A Picky Match
This kind of “picky” matching makes the arrays a good candidates for string manipulation functions. You might need to cut off leading or trailing white space from values extracted from the spreadsheet before you try filtering your arrays. As any programmer knows, users type the darndest things!
The Optional Parameters
The Include Boolean
The first optional parameter is
[Include], a Boolean argument that defaults to TRUE. When Include is set to TRUE, the Match string must be found somewhere in the entry to be included in the output. Conversely, if Include is FALSE, the Match string must not appear in the output.
In other words, you use the
Include argument to tell the Filter function if you want to find all the values containing your string or find all the values not containing your string. The ability to find array elements that don’t contain a substring is actually a really powerful feature and it’s one I find myself using quite often.
With our extremely short example, we could use this rather silly code for finding the number of L1 (native) speakers of these languages:
Sub dubious_find_number_of_speakers() Dim langs(5) As Variant langs(0) = "English" langs(1) = 375 langs(2) = "Spanish" langs(3) = 442 langs(4) = "Chinese" langs(5) = 1299.5 output_arr = filter(langs, "n", False) End Sub
Notice the word
False in the third argument to the
Filter function. Since all three languages contain the letter
If we added German, Korean, French, Italian, Russian and Hindi, our output array would still only contain numbers!
But don’t get too arrogant. Let this be a lesson in deeply-thought-out, logical coding and not change-and-run-until-it-works coding. Once we include Portuguese, our
Side note: designing a logical structure, like language and number of speakers in alternating fashion, is invaluable for proper and clever coding. A simple piece of code that takes advantage of the alternating structure would be
For i = 0 To (UBound(langs) - 1) / 2 number_of_speakers(i) = langs(i * 2 + 1) Next i
this would yield the number of speakers every time, and in their Variant/Integer or Variant/Double-typed forms, as well. A similar logic could be used on the first and last names of the Presidents in the example above.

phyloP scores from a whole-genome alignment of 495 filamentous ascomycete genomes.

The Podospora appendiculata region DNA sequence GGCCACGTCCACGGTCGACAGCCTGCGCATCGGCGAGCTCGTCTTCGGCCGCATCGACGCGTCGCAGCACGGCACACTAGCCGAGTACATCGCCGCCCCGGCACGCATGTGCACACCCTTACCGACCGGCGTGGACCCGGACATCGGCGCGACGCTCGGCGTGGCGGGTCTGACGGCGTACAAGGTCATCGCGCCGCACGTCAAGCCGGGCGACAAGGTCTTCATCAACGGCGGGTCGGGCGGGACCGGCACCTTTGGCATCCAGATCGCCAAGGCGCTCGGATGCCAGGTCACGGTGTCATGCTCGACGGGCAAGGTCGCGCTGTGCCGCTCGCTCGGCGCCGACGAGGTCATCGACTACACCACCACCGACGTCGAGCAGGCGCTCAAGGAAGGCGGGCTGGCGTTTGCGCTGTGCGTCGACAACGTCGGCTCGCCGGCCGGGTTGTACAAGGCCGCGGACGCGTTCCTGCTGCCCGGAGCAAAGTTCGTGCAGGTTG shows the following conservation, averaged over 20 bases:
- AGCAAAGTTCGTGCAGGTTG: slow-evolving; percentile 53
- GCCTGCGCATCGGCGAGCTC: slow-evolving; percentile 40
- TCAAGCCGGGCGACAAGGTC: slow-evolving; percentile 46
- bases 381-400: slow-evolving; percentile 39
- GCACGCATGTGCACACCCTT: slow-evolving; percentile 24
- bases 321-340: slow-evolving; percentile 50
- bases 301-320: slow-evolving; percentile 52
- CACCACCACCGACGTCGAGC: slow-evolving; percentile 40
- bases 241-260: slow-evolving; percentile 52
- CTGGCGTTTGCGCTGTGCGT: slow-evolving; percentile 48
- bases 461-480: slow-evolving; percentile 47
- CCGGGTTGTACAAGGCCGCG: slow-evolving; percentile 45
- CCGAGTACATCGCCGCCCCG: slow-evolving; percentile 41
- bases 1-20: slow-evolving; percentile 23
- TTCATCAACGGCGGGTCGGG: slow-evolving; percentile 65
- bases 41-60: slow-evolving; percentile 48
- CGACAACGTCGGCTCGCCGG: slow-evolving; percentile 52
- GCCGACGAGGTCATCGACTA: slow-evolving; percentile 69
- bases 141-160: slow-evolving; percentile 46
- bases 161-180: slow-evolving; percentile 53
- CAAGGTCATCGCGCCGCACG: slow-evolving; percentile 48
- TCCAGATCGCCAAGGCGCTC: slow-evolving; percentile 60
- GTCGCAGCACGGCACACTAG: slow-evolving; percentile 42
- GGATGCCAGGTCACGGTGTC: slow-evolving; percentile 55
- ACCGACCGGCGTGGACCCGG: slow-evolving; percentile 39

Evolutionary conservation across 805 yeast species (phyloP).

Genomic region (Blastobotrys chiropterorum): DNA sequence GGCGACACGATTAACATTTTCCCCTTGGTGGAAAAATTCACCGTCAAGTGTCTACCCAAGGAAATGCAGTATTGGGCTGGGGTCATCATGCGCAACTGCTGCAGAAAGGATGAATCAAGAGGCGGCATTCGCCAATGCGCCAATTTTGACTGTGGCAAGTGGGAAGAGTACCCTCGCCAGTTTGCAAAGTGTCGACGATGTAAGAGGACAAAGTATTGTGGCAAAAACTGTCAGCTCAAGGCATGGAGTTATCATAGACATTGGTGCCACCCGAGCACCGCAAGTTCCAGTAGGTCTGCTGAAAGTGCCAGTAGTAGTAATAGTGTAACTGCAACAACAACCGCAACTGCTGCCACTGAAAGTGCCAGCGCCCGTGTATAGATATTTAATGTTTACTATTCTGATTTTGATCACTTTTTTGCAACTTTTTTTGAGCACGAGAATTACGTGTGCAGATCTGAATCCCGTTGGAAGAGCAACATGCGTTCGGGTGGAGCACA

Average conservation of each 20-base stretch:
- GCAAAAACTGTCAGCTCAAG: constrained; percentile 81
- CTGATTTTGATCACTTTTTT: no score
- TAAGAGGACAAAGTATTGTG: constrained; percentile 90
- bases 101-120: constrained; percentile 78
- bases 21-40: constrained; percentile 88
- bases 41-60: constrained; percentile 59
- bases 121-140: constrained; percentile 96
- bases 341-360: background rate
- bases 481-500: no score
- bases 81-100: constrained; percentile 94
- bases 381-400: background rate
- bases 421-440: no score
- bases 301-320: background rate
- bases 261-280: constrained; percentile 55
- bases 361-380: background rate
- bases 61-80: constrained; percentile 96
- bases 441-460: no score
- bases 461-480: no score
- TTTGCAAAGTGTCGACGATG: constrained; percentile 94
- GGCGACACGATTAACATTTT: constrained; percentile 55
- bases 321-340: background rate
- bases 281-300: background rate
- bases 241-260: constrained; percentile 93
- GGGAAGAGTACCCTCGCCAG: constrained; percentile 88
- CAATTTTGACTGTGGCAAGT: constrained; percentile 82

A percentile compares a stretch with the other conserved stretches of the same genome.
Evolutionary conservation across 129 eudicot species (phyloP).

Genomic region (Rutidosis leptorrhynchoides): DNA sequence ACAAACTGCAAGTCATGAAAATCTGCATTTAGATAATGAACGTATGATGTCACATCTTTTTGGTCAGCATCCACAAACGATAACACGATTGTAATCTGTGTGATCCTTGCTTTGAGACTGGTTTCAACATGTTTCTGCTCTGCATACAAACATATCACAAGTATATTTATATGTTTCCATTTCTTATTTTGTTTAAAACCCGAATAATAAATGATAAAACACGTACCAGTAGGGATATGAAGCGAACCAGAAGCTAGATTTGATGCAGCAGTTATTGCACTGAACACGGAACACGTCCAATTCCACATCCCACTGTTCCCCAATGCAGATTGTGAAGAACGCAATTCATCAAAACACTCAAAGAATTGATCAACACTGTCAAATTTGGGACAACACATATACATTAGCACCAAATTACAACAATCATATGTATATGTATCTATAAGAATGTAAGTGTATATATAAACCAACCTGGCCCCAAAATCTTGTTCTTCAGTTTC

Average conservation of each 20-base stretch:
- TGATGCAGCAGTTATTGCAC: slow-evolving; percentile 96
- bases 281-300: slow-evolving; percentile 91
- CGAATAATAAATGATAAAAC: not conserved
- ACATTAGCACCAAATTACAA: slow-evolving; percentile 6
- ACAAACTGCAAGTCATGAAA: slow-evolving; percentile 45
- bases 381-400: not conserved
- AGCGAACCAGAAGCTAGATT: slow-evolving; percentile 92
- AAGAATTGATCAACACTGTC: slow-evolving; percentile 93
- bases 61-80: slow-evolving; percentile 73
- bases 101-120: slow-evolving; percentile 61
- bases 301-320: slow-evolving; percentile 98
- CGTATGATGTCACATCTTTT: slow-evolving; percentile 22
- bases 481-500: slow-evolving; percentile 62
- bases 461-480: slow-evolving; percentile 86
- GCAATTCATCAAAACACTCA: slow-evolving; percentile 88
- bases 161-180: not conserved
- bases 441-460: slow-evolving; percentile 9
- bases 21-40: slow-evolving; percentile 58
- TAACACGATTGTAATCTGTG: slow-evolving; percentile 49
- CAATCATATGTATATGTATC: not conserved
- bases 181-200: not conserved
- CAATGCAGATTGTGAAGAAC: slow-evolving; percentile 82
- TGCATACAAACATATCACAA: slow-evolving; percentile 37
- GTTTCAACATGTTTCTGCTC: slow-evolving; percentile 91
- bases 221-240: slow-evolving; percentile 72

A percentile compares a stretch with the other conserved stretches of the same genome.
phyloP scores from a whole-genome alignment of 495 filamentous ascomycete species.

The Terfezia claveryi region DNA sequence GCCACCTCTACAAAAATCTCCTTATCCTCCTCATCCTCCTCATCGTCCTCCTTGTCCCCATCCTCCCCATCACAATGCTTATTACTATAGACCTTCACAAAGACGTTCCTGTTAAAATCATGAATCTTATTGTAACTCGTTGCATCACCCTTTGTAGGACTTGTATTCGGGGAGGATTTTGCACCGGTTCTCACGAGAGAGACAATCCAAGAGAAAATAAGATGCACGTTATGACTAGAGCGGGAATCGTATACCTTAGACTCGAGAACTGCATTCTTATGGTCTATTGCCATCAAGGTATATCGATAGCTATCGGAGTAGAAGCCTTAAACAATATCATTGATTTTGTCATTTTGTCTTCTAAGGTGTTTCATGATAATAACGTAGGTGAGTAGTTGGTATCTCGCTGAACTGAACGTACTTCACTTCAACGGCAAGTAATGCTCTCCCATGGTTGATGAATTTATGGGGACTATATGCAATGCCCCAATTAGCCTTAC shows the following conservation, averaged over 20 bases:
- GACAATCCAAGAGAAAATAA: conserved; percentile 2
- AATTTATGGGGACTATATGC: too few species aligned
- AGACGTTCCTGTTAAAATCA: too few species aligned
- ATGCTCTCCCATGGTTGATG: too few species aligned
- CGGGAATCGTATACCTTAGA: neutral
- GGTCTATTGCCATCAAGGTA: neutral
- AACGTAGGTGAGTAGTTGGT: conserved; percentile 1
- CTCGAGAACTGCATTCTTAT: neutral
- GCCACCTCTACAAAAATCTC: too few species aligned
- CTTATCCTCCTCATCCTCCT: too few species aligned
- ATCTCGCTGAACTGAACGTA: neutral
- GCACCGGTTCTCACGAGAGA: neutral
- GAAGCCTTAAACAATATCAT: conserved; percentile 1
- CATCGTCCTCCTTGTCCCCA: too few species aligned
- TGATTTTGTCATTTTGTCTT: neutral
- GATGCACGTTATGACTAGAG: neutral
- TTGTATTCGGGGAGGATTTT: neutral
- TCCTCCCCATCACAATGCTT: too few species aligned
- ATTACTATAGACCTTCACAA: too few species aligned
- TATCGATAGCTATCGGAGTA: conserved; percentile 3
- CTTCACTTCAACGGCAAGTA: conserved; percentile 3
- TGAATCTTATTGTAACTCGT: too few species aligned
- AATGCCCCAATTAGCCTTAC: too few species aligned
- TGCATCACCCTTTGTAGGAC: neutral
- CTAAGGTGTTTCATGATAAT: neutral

The Comparison Type
The last parameter, also optional, is
[Compare] as VbCompareMethod. You have three choices here:
The vbDatabaseCompare option is really only useful for Access, so we’ll focus on the first two.
The most important difference here is that vbBinaryCompare compares in a case-sensitive manner and it’s the default option. The vbTextCompare option only checks that the letters are the same (e.g. A = a). Thus
output_arr = filter(langs, "N", True, vbBinaryCompare) will give us nothing unless the language starts with a capital N, like Norwegian.
However, using vbTextCompare will give us English, Spanish, and Chinese, based on our original array, since vbTextCompare doesn’t care about the letter cases. It performs a case-insensitive comparison.
Numbers, of course, have no case, so if you are trying to use the Filter function to find certain numbers, it doesn’t matter. However, using the Filter function for finding numbers is not the best approach, since there is little flexibility in the function and it’s designed to operate on strings, not numbers.
The vbBinaryCompare option is an efficient way to check if a value is in an array, especially if you have an array of strings. It’s a pretty good alternative to our Is In Array VBA Function.
The Filter function is a nice way to filter an array of strings based on whether or not the elements of your array contain some substring. There’s not a lot of variability or flexibility for the VBA Filter function, and it doesn’t even allow you to do mathematical operations, but when you just need to get some matching strings, it is a quick, intuitive function to get the job done.
That’s all for this tutorial. When you’re ready to take your VBA to the next level, subscribe using the form below.